Since the sixties, nostalgia has been one of the main features of American entertainment. The most successful show of the '70s was Happy Days, and it was followed by Grease and Back to the Future and too many other period pieces to name. When people look back at our own moment, they'll no doubt talk about Mad Men and Downton Abbey. Twenty years ago, the nostalgia of the moment was captured perfectly by Richard Linklater's impeccable recreation of Texas in the 1970s, Dazed and Confused, which is being celebrated with a reunion screening in Austin tonight. That movie has a special place in the history of nostalgia because it arrived right in the middle of Generation X, that most nostalgic of generations. It may well be the best movie ever made about the longing for other times.
The obsessive quality of memory in Dazed and Confused is the main source of its strength. The detail of the recreation of the past is extreme, and not just on the cars and the clothes. Obviously Linklater was on a mission to get everything just right: At the grade-eight year-end dance, all the girls are taller than the boys. How many people noticed that? The shows made about the fifities in the seventies didn't really care so much about the detail. It was enough to put a jukebox playing doo-wop in the corner for a bar to feel "fiftiesish." In Dazed and Confused, the level of detail makes the movie endlessly rewatchable. Tarantino said that the movie is one of the great "hangout" movies ever — movies that you rewatch for the characters rather than the plot — and he's right. You can stay with the characters for so long because they seem like real people.
Besides being an amazing act of memory in itself, Dazed and Confused is also one of the great films about memory, about aching for another era. Virtually everyone in the movie believes in some way that their time has past. The clearest example is the endlessly quoted Matthew McConaughey line "That's what I like about high school girls. I get older and they stay the same age." Ben Affleck's character is so angry because he's been kept back a year in school. He should be moving on but he's not. The geeks, led by Adam Goldberg, are my favorites. They really have missed their moment. All the great intellectual struggles of the civil rights era and Watergate have passed. They may as well get high and lose some fistfights.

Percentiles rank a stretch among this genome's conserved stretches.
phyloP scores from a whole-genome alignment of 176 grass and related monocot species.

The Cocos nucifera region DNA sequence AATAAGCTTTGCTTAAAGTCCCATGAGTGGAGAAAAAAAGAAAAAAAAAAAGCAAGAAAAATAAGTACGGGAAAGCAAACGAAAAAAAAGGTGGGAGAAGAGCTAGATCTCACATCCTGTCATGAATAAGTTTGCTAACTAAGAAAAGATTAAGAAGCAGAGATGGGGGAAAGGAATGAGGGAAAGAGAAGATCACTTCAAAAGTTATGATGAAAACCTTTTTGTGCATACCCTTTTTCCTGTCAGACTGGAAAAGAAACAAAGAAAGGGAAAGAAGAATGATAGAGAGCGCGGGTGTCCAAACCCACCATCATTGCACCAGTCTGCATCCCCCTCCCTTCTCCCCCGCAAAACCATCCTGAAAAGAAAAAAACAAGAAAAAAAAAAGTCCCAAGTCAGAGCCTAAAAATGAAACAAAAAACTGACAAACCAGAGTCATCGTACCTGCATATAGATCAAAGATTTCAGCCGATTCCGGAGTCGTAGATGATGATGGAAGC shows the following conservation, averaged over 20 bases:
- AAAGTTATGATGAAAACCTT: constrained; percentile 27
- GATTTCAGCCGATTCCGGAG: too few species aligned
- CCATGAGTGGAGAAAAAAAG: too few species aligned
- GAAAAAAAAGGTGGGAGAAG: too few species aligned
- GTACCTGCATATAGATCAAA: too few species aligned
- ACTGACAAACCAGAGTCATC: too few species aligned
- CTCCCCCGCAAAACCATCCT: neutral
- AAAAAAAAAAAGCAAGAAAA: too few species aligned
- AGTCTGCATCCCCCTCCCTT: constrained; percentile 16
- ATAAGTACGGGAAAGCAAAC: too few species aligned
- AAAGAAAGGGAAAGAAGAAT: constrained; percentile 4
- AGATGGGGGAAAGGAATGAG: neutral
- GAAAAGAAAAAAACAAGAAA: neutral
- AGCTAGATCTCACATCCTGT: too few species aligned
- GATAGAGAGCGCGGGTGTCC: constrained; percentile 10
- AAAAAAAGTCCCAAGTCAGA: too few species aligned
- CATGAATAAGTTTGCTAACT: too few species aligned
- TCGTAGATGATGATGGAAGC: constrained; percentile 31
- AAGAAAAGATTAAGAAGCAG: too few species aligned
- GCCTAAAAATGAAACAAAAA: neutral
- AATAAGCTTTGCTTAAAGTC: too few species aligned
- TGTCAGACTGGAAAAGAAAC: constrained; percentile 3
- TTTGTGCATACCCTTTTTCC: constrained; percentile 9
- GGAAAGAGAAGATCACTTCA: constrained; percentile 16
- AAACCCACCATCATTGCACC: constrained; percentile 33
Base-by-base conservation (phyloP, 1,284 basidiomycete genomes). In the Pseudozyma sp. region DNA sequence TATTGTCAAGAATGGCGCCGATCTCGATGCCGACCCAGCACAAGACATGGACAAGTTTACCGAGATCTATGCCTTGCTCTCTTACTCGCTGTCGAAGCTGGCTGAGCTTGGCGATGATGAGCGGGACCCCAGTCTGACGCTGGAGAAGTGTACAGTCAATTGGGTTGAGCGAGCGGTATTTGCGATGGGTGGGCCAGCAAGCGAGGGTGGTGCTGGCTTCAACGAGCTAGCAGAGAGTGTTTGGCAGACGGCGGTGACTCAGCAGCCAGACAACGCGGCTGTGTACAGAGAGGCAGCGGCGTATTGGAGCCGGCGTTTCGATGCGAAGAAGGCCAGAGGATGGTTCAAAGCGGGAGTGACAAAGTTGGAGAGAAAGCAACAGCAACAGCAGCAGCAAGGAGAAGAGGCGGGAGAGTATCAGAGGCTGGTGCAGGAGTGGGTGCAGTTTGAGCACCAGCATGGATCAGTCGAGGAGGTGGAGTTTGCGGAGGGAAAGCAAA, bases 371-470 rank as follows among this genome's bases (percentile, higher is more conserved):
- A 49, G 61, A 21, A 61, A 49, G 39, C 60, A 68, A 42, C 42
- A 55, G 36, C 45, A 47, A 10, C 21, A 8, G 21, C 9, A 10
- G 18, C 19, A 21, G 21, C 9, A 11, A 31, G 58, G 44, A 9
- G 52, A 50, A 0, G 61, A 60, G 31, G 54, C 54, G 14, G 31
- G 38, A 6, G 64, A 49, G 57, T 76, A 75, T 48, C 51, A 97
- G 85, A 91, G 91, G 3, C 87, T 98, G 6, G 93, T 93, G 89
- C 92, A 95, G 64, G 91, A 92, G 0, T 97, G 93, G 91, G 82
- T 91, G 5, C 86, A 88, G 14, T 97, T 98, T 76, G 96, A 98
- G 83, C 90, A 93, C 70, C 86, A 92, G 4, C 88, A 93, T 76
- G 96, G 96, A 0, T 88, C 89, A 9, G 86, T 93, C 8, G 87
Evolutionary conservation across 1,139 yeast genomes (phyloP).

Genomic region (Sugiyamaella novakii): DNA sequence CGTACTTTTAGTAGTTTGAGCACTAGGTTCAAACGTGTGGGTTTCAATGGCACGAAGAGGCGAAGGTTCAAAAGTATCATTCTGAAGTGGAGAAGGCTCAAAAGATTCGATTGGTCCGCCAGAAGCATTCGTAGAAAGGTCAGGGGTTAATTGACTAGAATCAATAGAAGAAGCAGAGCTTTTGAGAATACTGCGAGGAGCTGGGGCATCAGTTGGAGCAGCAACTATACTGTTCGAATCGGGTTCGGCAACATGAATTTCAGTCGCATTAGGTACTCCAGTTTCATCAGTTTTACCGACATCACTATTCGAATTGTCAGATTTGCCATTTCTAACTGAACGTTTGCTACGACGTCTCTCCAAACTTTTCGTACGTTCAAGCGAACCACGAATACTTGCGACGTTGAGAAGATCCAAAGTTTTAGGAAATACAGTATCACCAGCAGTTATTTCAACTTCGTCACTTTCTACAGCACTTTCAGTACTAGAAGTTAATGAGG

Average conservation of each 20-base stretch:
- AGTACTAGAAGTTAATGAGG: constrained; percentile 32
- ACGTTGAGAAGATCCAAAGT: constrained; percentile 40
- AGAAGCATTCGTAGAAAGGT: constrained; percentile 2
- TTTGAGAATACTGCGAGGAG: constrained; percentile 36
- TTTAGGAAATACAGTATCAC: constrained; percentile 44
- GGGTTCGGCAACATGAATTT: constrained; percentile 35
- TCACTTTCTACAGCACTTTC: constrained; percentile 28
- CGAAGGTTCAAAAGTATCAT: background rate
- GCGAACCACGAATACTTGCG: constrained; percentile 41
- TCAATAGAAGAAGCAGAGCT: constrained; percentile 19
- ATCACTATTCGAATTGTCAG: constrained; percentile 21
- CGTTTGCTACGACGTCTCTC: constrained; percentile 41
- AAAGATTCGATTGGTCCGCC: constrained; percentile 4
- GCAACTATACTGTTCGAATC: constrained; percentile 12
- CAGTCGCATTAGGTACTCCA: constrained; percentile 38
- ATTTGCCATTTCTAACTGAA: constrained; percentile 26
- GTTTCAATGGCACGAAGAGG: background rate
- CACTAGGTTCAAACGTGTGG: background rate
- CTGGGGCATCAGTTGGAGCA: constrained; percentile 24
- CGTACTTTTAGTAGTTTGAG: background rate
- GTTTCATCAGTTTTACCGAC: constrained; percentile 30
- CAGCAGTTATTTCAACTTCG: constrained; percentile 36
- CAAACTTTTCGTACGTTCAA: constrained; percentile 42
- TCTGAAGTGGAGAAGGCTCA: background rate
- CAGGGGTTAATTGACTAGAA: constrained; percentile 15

Everyone in the whole movie is in the wrong time. The central character is Randall "Pink" Floyd, who represents that one guy in high school — I know exactly who he was in mine — who rolled through adolescence at ease in his skin, friendly with everyone and loving every minute of it. Even he isn't happy of course. During the movie's climactic scene on the football field, Floyd says, "If I ever start looking back on these as the best years of my life, remind me to kill myself." He is trying to decide whether or not to sign an anti-drug pledge for the football team. He doesn't want to rebel, but he doesn't want to concede to authority either. That's such a nineties predicament. I remember it: Were you going to sell out? Were you going to join the man? Everybody did sell out, of course, but everybody also wanted to preserve the aura of outrage, the feeling of alternativeness. It is the single most annoying feature of Generation X — tenured professors who believe they are countercultural radicals, lawyers who think they're rebels because they know about hip-hop, accountants who "keep it real."
That mixture of faux anti-authoritianism and intensely self-obsessed nostalgia makes Dazed and Confused the definitive film of Generation X. But it's also a flim that goes beyond its own time. It's a film about the confounding mixture of longing and regret that the memory of youth always has. All the kids in Dazed and Confused want nothing but to be out of high school. All the people watching Dazed and Confused want nothing more than to be back in high school. Everybody wants the times they're going to have or the times they once had. There's no solution to that ache. Maybe McConaughey's character, the one who refuses to grow up, gets it right: "You gotta just keep livin, man. L-I-V-I-N."
Read more: Dazed and Confused 20th Anniversary - Dazed and Confused and the 90s - Esquire http://www.esquire.com/blogs/culture/dazed-and-confused-20th-anniversary-15175511#ixzz2My0Tnylp